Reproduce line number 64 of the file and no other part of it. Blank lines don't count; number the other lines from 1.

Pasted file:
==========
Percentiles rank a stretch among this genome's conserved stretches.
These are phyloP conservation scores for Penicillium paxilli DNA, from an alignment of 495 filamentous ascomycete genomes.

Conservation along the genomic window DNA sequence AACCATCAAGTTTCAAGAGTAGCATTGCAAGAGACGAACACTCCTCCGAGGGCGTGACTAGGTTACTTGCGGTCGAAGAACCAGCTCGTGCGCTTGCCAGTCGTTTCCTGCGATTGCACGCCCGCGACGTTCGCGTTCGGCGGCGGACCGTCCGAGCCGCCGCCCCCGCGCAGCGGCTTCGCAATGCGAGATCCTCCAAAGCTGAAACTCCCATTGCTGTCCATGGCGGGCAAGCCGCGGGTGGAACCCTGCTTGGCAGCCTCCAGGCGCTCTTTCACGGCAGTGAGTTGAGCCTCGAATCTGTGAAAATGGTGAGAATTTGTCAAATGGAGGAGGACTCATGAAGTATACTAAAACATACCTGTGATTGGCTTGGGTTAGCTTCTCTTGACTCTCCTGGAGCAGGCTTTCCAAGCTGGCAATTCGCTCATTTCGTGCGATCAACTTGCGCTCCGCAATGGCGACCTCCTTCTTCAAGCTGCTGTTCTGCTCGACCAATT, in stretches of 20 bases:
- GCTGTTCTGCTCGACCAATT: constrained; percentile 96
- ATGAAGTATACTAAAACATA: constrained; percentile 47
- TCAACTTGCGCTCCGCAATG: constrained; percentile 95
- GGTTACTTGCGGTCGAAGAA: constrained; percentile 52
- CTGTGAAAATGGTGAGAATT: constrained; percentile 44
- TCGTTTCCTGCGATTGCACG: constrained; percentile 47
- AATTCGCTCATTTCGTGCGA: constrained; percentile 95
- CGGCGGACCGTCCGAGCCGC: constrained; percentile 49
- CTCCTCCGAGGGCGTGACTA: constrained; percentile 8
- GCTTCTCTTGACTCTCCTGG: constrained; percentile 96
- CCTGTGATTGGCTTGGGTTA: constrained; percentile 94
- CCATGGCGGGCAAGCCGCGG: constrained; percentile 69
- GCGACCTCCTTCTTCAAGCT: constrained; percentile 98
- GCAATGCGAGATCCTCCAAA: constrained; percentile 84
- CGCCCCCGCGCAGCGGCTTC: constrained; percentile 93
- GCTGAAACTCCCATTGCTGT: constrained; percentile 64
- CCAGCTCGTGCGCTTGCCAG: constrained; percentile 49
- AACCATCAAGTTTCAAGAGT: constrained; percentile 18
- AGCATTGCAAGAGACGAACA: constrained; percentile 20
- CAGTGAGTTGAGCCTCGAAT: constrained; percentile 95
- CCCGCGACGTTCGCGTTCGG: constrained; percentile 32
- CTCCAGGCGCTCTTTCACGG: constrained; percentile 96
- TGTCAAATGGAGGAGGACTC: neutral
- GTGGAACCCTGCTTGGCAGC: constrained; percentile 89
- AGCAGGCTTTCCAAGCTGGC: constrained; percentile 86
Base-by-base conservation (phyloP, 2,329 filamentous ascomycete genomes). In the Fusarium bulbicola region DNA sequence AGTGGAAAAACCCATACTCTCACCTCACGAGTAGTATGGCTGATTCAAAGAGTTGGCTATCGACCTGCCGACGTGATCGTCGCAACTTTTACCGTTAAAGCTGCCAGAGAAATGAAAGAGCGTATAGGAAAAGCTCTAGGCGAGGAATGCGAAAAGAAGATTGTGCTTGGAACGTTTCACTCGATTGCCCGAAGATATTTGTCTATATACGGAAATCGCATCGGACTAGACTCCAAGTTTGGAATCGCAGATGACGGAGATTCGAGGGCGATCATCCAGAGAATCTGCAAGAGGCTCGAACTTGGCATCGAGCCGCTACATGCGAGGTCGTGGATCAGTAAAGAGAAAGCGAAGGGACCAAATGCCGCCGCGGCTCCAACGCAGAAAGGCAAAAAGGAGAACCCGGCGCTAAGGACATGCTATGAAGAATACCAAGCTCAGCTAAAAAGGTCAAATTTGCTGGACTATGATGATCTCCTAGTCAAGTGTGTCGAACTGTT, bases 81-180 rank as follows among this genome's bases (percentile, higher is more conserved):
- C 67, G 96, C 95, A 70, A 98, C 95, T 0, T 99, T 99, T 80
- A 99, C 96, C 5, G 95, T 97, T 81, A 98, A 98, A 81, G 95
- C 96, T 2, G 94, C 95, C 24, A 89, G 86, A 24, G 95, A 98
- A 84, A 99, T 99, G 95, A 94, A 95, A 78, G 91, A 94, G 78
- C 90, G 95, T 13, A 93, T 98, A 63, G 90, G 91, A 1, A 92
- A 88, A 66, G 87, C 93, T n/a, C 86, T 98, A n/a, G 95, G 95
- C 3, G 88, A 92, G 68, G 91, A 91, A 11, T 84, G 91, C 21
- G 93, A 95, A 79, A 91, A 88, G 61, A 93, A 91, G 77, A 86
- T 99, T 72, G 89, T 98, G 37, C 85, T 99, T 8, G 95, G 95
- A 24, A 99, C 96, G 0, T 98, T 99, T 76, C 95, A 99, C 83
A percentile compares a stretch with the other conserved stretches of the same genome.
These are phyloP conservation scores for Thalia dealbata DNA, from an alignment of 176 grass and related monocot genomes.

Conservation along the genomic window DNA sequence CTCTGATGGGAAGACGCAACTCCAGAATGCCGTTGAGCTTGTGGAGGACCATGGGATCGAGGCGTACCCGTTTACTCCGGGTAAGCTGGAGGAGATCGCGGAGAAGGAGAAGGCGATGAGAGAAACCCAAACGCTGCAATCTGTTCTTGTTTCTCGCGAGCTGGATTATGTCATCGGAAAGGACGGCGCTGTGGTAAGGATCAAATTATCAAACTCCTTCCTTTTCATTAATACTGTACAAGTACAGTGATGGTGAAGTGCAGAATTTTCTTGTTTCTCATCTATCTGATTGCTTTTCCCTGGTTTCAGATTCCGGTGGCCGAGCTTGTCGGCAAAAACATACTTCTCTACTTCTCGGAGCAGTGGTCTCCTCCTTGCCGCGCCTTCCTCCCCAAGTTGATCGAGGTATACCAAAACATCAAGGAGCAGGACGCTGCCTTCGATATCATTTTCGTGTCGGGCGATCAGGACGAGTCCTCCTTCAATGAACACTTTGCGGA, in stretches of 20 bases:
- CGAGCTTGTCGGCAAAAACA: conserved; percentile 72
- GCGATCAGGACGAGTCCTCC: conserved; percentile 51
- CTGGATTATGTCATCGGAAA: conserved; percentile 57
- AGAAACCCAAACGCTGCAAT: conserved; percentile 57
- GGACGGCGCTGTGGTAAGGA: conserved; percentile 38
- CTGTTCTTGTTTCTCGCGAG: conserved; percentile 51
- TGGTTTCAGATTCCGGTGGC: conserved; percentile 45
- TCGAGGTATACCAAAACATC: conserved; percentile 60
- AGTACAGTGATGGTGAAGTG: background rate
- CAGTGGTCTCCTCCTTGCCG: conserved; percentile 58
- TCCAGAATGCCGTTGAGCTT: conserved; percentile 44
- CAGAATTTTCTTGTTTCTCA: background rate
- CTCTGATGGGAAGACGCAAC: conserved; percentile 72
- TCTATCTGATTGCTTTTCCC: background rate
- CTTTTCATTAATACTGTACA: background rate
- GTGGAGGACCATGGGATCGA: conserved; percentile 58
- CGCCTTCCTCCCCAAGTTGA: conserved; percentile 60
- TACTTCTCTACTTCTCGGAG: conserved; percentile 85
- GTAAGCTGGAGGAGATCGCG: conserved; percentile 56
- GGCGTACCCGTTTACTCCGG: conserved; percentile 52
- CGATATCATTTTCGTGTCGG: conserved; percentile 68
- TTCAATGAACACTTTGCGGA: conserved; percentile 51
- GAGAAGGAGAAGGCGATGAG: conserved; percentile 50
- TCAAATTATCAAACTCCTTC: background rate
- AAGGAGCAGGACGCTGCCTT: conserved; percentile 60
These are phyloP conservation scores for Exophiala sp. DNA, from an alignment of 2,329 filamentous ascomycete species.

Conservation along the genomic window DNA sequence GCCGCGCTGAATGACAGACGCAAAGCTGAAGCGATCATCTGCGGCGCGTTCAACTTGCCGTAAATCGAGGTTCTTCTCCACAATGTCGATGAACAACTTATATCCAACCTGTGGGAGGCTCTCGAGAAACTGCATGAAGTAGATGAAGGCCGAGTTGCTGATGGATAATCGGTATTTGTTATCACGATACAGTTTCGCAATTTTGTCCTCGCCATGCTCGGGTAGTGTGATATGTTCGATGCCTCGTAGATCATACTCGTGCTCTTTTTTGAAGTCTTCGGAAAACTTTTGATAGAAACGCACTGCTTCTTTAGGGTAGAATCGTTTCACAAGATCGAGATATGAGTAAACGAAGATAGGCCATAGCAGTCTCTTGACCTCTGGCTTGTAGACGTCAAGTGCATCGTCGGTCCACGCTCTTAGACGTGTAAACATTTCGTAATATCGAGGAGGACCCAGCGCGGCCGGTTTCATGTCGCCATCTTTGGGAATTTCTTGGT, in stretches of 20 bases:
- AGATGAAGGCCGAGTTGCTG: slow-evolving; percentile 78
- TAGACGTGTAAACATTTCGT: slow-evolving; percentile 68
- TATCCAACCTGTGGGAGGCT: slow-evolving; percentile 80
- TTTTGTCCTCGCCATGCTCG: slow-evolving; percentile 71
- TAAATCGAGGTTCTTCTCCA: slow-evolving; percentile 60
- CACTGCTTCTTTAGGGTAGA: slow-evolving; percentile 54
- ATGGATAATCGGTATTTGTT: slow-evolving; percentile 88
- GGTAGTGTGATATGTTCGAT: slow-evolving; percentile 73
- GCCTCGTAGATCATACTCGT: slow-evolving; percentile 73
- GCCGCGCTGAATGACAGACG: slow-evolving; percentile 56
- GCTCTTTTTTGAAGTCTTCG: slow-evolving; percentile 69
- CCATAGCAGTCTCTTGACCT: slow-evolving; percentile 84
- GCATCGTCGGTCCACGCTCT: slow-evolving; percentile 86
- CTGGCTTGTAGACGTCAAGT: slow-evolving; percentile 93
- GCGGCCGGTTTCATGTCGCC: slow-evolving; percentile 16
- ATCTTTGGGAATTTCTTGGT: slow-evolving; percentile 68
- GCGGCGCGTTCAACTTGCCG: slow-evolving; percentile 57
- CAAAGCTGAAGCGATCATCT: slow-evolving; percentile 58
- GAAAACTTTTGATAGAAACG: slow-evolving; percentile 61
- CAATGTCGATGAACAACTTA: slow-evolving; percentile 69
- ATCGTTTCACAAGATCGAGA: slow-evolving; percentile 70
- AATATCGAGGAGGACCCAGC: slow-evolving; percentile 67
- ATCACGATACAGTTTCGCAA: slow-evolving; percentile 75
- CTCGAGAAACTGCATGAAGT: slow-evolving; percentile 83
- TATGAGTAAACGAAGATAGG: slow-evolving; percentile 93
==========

- TTCAATGAACACTTTGCGGA: conserved; percentile 51